Randy started to argue but knew it was useless. Bart Young would persist. With exams coming up, he didn't have the time to waste in debate. He simply sighed and looked away.

"My old man fought there during the war, you know. He told me about the mountains. Most beautiful place in the world, he said. It's got to have something if even my old man can rave about it."

Randy looked at Bart straight-faced and threw his arms into the air. "All right." He picked up one of the railroad tickets and rose from the table.

"You mean it?"

"If we're leaving tomorrow. I'd better go pack. And you'd better get to work on my diploma."

Bart's face made a rare reflection of surprise. He had doubted he would succeed in uprooting Randy from his studies even if he talked all night, which he had been prepared to do. But now it appeared the redhead was finally loosening up and deciding to live. "Well, I'll be damned! My good influence is rubbing off on you." He got up to follow his friend out of the saloon.

They squinted against the afternoon sun as they stepped out onto Bourbon Street.

"You won't regret it," Bart said. "This is the best decision you'll ever make." He burst into a sudden and joyful fit of laughter. "Rattlesnake eggs!"

• • •

Bartholomew Cedric Young was a flatlander, born and raised in Houston, Texas. He had never even seen a hill that amounted to anything and had begged his father to send him to study law in some mountain state. He went instead to New Orleans.

There had never been any question that Bart would become a lawyer. His father was a lawyer, and Bart was to join the family firm once he passed the Texas bar. He didn't like his father very much. The only fond memories he had of George Young revolved around Sibley's Civil War campaign in New Mexico.

Bart's father had ridden with General Sibley out west to El Paso and engaged Union troops all the way up the Rio Grande, helping to capture the city of Santa Fe. He had been badly wounded at the battle of Glorieta Pass, where the Yankee forces destroyed the Texans' supply lines and ran them all the way back to El Paso. He had spent weeks recuperating at the rancho of a rich native New Mexican near Santa Fe. When he finally recovered, he was granted amnesty by the Yankees and allowed to return to Houston.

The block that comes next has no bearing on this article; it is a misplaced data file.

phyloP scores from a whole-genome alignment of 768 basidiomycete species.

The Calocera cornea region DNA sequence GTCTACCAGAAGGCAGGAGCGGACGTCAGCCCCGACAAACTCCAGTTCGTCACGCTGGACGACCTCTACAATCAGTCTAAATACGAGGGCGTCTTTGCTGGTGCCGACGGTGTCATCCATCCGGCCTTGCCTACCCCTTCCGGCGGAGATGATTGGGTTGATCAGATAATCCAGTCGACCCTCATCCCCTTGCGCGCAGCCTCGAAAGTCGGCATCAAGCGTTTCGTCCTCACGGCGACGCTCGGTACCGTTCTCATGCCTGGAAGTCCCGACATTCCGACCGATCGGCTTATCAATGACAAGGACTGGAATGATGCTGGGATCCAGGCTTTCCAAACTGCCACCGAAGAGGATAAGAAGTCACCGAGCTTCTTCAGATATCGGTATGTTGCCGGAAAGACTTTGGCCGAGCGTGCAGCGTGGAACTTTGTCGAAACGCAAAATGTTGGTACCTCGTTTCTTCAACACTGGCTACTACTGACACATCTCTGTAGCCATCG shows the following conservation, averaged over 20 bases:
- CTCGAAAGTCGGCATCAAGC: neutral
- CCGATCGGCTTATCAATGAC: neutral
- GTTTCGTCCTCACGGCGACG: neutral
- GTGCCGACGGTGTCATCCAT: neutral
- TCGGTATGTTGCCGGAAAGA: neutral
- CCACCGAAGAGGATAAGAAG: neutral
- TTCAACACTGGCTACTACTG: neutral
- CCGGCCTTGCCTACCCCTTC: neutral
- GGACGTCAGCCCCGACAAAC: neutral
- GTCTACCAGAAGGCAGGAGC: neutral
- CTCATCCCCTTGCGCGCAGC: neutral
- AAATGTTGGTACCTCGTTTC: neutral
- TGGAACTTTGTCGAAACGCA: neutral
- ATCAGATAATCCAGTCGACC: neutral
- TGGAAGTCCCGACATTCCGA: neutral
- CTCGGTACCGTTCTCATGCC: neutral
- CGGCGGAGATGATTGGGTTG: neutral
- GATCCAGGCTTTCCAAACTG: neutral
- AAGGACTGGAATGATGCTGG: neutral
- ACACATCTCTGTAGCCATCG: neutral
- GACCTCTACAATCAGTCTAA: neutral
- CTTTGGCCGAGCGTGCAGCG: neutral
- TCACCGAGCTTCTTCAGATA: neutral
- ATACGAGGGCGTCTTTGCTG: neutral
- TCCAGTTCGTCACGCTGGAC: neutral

When Bart occasionally got his father to talk about New Mexico, the descriptions of the mountains, the high plains, and the deserts engrossed him. His father never spoke of the battles, but Bart wasn't interested in that, anyway. He wanted to see the ground rising five thousand feet above him. He wanted to taste snow. He wanted to find out for himself if adobe walls really made the houses feel that cool, even under the blistering summer sun.

Most of all, he wanted to escape the suffocating Gulf Coast air. Even though he had never lived anywhere else, he knew there was better wind to fill his nostrils with. He smelled it on the winter northers that blew down all too infrequently from the northwest.

Bart didn't have much use for law school. New Orleans was much like Houston, except bigger. He had convinced himself that he should have been the son of a High Plains rancher. He should have inherited a spread instead of a law firm.

After his first year of law school, Bart discovered something about his father that truly angered him. George Young had once owned a league and a labor of land south of Austin. He had never seen it, but he had held the deed on it. The place had been settled by George's grandfather, who had come to Texas when it was still part of Mexico. The claim was part of an old Spanish land grant, and George was the only heir. He had sold it to finance his education.

When Bart found out his father had traded more than four thousand acres for a lousy law school sheepskin, he started planning his escape from New Orleans. He felt his destiny had been denied him by a mere generation. That old Spanish land should have been his.

Then he read an article in a legal magazine about land-grant speculation in New Mexico. He decided he would go to Santa Fe and acquire some huge old Spanish grant for pennies an acre. But instead of parceling it up and selling it off at high profits as most speculators did, he would keep it. He would become a cattle king or a land baron or a mountain lord.

It was a very vague image, however, and that's why he decided to rope his friend, Randy Hendricks, into the plan. Randy was good at fleshing out details. He actually enjoyed wading through statutes and manipulating technicalities. No one had forced him into law school.